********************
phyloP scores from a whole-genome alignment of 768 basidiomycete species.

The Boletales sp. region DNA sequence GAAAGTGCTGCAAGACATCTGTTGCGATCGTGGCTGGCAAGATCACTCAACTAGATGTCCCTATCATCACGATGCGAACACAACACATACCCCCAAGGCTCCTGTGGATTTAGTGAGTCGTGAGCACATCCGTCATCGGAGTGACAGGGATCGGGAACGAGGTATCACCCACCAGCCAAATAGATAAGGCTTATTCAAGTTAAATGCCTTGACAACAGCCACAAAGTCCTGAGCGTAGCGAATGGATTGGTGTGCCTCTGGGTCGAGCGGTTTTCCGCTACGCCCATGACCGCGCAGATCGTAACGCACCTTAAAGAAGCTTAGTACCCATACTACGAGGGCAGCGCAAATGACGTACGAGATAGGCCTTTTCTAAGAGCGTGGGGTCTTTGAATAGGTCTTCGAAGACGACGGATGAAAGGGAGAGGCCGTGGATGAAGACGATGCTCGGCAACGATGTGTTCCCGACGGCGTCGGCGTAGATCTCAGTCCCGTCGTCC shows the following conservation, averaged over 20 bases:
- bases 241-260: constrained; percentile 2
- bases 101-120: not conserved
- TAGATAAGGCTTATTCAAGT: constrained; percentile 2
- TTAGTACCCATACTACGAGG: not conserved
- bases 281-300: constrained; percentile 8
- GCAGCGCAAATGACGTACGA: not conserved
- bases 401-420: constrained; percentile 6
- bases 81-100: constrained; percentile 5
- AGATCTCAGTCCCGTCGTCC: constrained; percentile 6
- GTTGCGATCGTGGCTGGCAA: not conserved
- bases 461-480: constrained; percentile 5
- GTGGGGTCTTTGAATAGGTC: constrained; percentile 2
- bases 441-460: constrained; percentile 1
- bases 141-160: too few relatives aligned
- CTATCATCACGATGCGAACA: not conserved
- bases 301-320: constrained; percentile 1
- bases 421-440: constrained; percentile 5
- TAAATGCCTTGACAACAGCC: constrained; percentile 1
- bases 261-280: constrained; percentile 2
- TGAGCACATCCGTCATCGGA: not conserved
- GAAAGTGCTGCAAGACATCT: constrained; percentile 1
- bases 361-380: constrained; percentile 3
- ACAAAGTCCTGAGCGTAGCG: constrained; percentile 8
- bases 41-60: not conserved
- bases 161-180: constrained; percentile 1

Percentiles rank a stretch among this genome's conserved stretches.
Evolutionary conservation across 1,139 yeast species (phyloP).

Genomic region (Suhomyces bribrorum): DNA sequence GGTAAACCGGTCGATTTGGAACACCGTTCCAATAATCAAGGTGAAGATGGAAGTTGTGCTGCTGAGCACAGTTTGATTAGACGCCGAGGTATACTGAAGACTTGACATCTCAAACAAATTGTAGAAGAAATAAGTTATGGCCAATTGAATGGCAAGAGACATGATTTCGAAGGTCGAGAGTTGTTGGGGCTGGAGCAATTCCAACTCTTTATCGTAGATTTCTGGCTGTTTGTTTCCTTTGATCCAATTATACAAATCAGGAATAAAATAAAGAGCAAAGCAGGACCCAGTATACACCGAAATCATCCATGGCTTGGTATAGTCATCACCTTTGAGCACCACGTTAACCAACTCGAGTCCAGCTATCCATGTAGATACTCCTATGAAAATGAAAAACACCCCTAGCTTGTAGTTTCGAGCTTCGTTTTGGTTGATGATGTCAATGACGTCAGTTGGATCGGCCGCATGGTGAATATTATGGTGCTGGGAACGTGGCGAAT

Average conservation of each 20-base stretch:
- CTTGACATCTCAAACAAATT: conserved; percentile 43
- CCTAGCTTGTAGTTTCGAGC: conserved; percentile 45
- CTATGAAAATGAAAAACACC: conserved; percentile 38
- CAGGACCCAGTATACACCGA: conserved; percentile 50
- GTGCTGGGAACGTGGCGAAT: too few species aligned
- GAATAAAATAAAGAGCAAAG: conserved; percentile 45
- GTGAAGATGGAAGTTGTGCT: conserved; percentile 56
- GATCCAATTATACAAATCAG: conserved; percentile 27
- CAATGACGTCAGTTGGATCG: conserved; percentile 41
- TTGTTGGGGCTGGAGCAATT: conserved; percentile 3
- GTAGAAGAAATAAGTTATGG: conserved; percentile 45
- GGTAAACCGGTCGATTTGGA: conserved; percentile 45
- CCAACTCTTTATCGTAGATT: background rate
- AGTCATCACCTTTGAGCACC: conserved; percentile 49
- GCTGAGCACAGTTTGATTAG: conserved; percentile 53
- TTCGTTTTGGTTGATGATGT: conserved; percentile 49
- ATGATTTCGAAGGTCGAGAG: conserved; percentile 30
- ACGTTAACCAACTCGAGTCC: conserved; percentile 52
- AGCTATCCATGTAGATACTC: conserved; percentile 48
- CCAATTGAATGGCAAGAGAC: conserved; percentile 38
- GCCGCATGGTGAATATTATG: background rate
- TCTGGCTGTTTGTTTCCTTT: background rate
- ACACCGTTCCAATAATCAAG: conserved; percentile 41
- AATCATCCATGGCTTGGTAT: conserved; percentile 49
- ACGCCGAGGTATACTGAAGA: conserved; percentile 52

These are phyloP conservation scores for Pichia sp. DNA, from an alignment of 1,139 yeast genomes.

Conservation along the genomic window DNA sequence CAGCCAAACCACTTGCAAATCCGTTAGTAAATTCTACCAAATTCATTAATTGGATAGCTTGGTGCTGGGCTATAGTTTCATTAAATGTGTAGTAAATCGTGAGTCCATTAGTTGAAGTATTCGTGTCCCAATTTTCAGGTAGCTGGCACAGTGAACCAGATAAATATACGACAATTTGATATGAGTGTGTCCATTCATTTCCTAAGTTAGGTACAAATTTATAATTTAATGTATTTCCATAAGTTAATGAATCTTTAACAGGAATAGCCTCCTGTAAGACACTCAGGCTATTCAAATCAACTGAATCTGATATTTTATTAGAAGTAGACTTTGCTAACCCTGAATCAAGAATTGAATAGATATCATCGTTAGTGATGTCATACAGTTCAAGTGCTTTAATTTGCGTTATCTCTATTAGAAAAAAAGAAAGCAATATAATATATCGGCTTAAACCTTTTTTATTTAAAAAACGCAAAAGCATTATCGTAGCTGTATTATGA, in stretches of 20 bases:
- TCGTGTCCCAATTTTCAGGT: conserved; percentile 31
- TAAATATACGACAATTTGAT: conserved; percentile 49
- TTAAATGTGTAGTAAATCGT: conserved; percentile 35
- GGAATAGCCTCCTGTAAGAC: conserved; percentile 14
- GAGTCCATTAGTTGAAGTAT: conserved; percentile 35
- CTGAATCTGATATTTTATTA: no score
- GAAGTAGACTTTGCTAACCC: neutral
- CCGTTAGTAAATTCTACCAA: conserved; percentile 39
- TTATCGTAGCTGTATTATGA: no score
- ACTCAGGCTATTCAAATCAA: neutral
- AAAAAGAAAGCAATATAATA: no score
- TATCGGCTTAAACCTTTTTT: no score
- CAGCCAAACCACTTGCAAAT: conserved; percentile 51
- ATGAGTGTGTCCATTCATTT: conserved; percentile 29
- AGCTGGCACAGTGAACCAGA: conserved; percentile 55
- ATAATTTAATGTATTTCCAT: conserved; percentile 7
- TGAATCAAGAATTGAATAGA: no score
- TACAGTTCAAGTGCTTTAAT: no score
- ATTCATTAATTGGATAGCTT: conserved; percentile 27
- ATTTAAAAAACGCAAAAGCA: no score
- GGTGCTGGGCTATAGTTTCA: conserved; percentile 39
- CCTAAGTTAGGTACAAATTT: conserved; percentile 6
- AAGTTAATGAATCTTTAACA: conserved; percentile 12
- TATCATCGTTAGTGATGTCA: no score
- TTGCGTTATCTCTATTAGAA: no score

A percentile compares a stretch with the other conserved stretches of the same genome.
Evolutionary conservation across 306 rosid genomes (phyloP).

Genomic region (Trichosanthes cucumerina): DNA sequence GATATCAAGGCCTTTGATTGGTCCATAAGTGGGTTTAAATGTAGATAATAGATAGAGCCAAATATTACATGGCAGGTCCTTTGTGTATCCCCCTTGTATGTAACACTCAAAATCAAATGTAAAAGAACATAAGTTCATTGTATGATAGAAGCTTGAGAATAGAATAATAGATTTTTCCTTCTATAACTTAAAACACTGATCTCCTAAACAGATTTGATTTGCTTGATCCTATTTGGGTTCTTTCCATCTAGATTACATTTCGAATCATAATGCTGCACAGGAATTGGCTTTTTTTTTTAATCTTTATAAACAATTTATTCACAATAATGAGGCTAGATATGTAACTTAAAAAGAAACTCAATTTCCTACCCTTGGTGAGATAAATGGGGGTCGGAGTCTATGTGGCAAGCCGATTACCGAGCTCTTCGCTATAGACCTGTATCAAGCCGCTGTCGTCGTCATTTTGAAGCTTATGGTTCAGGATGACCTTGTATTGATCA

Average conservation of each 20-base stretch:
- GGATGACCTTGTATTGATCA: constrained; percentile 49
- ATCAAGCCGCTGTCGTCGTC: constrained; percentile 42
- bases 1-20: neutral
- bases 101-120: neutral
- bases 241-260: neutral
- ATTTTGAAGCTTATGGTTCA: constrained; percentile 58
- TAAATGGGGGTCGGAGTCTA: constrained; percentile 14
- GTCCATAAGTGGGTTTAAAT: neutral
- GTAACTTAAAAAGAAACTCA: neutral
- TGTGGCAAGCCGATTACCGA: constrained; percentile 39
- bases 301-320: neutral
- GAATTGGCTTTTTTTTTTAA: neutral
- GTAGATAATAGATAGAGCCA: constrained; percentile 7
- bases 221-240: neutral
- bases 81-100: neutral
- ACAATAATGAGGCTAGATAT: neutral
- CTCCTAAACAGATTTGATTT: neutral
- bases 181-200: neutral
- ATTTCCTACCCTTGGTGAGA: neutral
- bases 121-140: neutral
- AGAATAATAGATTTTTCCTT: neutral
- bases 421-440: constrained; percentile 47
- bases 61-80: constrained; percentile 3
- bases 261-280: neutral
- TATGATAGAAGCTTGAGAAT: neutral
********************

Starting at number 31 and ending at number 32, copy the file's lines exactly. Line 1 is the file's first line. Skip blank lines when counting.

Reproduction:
Average conservation of each 20-base stretch:
- CTTGACATCTCAAACAAATT: conserved; percentile 43